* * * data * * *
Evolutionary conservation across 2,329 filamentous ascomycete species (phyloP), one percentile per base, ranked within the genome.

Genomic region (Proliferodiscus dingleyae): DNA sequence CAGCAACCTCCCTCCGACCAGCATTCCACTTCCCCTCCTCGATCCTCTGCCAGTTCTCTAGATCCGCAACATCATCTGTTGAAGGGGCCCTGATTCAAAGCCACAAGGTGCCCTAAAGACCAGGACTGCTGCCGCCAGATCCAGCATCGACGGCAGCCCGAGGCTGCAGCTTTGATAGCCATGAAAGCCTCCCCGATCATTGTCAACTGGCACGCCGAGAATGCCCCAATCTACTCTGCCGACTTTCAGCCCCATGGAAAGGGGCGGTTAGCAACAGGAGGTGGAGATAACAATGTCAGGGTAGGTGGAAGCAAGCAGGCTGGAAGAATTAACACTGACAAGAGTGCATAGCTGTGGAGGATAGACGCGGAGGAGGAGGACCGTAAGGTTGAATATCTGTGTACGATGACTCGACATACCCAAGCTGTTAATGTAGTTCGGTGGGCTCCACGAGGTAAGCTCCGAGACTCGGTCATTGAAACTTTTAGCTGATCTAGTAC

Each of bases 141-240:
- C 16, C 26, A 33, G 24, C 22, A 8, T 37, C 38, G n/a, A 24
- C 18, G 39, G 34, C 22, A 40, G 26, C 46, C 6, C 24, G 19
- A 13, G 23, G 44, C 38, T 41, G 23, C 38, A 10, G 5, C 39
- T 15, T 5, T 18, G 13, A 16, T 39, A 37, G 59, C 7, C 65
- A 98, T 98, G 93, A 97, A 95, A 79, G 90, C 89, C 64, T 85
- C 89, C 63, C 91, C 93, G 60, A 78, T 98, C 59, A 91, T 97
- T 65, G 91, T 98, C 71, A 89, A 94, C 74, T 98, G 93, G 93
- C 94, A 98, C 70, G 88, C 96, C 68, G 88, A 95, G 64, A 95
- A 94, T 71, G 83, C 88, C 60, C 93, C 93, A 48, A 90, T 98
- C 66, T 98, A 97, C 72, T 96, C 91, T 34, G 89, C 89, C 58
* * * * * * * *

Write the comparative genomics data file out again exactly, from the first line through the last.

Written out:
Evolutionary conservation across 2,329 filamentous ascomycete species (phyloP), one percentile per base, ranked within the genome.

Genomic region (Proliferodiscus dingleyae): DNA sequence CAGCAACCTCCCTCCGACCAGCATTCCACTTCCCCTCCTCGATCCTCTGCCAGTTCTCTAGATCCGCAACATCATCTGTTGAAGGGGCCCTGATTCAAAGCCACAAGGTGCCCTAAAGACCAGGACTGCTGCCGCCAGATCCAGCATCGACGGCAGCCCGAGGCTGCAGCTTTGATAGCCATGAAAGCCTCCCCGATCATTGTCAACTGGCACGCCGAGAATGCCCCAATCTACTCTGCCGACTTTCAGCCCCATGGAAAGGGGCGGTTAGCAACAGGAGGTGGAGATAACAATGTCAGGGTAGGTGGAAGCAAGCAGGCTGGAAGAATTAACACTGACAAGAGTGCATAGCTGTGGAGGATAGACGCGGAGGAGGAGGACCGTAAGGTTGAATATCTGTGTACGATGACTCGACATACCCAAGCTGTTAATGTAGTTCGGTGGGCTCCACGAGGTAAGCTCCGAGACTCGGTCATTGAAACTTTTAGCTGATCTAGTAC

Each of bases 141-240:
- C 16, C 26, A 33, G 24, C 22, A 8, T 37, C 38, G n/a, A 24
- C 18, G 39, G 34, C 22, A 40, G 26, C 46, C 6, C 24, G 19
- A 13, G 23, G 44, C 38, T 41, G 23, C 38, A 10, G 5, C 39
- T 15, T 5, T 18, G 13, A 16, T 39, A 37, G 59, C 7, C 65
- A 98, T 98, G 93, A 97, A 95, A 79, G 90, C 89, C 64, T 85
- C 89, C 63, C 91, C 93, G 60, A 78, T 98, C 59, A 91, T 97
- T 65, G 91, T 98, C 71, A 89, A 94, C 74, T 98, G 93, G 93
- C 94, A 98, C 70, G 88, C 96, C 68, G 88, A 95, G 64, A 95
- A 94, T 71, G 83, C 88, C 60, C 93, C 93, A 48, A 90, T 98
- C 66, T 98, A 97, C 72, T 96, C 91, T 34, G 89, C 89, C 58